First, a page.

Laminated Dielectric, Shielded Power Cable
Systems Rated 5kV and Above with High
Direct Current Voltage.
VLF Testing
Very Low Frequency (VLF) testing
incorporates the application of an AC
voltage at a low frequency in the range of
0.01 to 1.00 Hz. The typical frequency
applied is 0.1 Hz. The VLF AC withstand
test (Type 1) should not be confused with
the non-destructive (Type 2) diagnostic tests
which use a VLF voltage source as part of a
partial discharge test or a dissipation factor
(tan delta) test.
When VLF testing is
referenced as a stand alone test, it typically
refers to VLF AC hi-pot testing.
A very low frequency AC high potential test
is a destructive withstand test. It is generally
operated at 0.1 Hz or lower, which allows
the equipment to be smaller than power
frequency voltage sources. The withstand
test causes large electrical trees and
mechanical defects in the cable to grow
towards failure. The recommended test
voltage is 2.0 to 3.0 times the cables’ normal
line to ground voltage (2.0V0 – 3.0V0); while
the recommended test duration is 15 to 60
minutes. The test voltage and time are
Cable Testing
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dependant on the type of test being
performed (i.e. installation, acceptance, or
maintenance). A properly implemented VLF
test will not cause damage to good
†
insulation , but will reveal many cable
system defects during the test duration.
Additional information on VLF testing can be
found by referencing IEEE 400.2 IEEE
Guide for Field Testing of Shielded Power
Cable Systems Using Very Low Frequency
(VLF).
PD Testing
Partial Discharge (PD) testing is a diagnostic
(Type 2) test which analyzes cable systems
for voids or contaminants in the conductor
shield, insulation, and, insulation shield
caused by electrical trees, water trees,
cracks, delamination, and/or workmanship
error. A partial discharge is a localized
dielectric breakdown of a small portion of the
electrical insulation system under voltage
†
stress . PD testing can be implemented
online or offline and is the only test that can
detect, locate, and characterize defects in
cable insulation. Caution should be used
when PD testing is performed at elevated
voltages on discharge-resistant cables as
†
defined by ICEA S-94-649 due to the fact
that it may not be very useful.
Offline PD testing is performed through the
application of an elevated AC voltage
between the conductor and metallic shield.
An oscilloscope and/or proprietary digital
signal analysis platform is used to detect
transient microvolt or microampere level
signals that are generated at the discharge
site and travel through the cable to the
†
detection equipment .
PD testing is
performed on all medium voltage cables at
the factory as a production test and is
governed by ICEA T-24-380 which limits the
PD limit to 5 picocoulombs or less at a
stress of 200V/mil.
Online PD testing typically employs high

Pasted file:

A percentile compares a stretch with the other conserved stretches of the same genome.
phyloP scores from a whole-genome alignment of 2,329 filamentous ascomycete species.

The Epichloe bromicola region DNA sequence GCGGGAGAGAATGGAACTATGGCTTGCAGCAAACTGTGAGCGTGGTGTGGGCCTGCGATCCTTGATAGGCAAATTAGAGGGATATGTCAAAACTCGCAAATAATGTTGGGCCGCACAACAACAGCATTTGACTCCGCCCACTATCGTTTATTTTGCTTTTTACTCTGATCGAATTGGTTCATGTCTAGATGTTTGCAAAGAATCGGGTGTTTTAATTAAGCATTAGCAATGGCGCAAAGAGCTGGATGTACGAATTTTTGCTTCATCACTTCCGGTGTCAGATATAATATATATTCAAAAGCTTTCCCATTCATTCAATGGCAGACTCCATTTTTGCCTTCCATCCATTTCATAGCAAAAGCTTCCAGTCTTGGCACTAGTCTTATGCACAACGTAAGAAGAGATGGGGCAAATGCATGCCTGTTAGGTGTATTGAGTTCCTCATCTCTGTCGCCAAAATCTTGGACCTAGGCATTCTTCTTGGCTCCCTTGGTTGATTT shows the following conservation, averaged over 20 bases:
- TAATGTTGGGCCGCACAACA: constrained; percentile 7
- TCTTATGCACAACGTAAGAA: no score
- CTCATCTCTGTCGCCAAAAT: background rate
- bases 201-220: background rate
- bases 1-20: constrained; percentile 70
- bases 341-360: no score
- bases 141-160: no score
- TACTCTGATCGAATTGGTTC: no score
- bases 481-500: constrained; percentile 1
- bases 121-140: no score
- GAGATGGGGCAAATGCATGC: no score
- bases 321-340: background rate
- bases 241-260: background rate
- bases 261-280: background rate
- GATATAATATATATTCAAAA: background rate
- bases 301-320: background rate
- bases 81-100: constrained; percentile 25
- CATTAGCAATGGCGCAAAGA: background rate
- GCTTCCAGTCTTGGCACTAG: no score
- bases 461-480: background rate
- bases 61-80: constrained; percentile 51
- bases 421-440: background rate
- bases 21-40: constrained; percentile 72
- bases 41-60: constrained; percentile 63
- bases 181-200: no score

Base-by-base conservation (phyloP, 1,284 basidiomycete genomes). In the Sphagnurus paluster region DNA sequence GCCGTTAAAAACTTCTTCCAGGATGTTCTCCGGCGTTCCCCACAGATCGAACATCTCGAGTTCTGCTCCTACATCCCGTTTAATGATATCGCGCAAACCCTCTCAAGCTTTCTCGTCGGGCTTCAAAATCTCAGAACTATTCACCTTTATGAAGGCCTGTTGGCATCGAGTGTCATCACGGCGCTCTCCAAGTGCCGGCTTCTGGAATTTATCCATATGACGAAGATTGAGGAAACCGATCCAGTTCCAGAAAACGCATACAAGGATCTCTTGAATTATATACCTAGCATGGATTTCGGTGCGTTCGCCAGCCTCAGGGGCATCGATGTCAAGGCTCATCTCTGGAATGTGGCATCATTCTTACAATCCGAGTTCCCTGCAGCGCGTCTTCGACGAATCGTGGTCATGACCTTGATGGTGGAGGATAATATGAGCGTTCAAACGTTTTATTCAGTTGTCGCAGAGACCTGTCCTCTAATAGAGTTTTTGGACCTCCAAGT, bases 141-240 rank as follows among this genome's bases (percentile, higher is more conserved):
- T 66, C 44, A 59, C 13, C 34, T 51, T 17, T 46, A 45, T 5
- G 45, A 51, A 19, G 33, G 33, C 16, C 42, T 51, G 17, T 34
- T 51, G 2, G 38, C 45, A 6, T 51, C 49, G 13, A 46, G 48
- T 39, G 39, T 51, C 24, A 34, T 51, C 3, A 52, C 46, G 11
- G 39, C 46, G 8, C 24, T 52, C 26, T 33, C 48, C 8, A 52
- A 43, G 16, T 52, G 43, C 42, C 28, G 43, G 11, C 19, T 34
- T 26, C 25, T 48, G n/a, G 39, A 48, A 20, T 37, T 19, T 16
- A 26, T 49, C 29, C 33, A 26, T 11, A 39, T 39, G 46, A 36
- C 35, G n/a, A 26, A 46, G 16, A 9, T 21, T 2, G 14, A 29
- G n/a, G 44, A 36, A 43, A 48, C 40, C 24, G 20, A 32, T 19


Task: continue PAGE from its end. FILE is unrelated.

frequency current transformers (CTs) or
capacitively coupled voltage sensors to
detect transient signals from discharges.
Acoustic PD measurement techniques could
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potentially be applied to parts of the cable
†
system that allow direct contact .
No
external voltage source is needed as the
online technique provides testing under
normal operating conditions.
Partial discharge threshold levels have been
established
for
factory
testing
of
terminations, joints, connectors and cable.
Comparison against these values provides
excellent reference for the condition of the
cable system.
Additional information on PD testing can be
found by referencing IEEE 400.3 IEEE
Guide for Partial Discharge Testing of
Shielded Power Cable Systems in a Field
Environment.
Dissipation Factor/Tan Delta Testing
Tan Delta (Tan δ) testing is a diagnostic test
that provides a means of measuring the AC
dielectric losses of the insulation and then
making a determination of the condition of
the cable based on this information. In
theory, a medium voltage cable approaches
being a perfect capacitor; a dielectric
sandwiched between a center conductor
and a surrounding metallic conductor.
However, since the insulation is not a
perfect dielectric, the system is not a perfect
capacitor.
The Tan δ test essentially measures the
phase shift between the voltage and the
current. In an ideal or perfect capacitor, the
insulation is free of impurities as well as
dielectric losses and the angle between the
voltage and current is 90°. Based on the
degree of impurities in the insulation, the
angle will decrease from 90°. The results of
a dissipation factor test are generally
grouped into one of three categories: like
new, aged, highly aged.
Additional
information
on
dissipation
factor/tan δ testing can be found by
referencing the National Electric Energy
Testing Research and Applications Center
(NEETRAC) Project No. 04-211 Overview of
Cable System Diagnostic Technologies and
Application Overview.
Cable Testing
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Megohmeter Testing of Insulation
Resistance
Megger testing can be applied as a
destructive (Type 1) test or a diagnostic
(Type 2) test depending on factors such as
test duration and test voltage.
Typical
application of a megger test determines the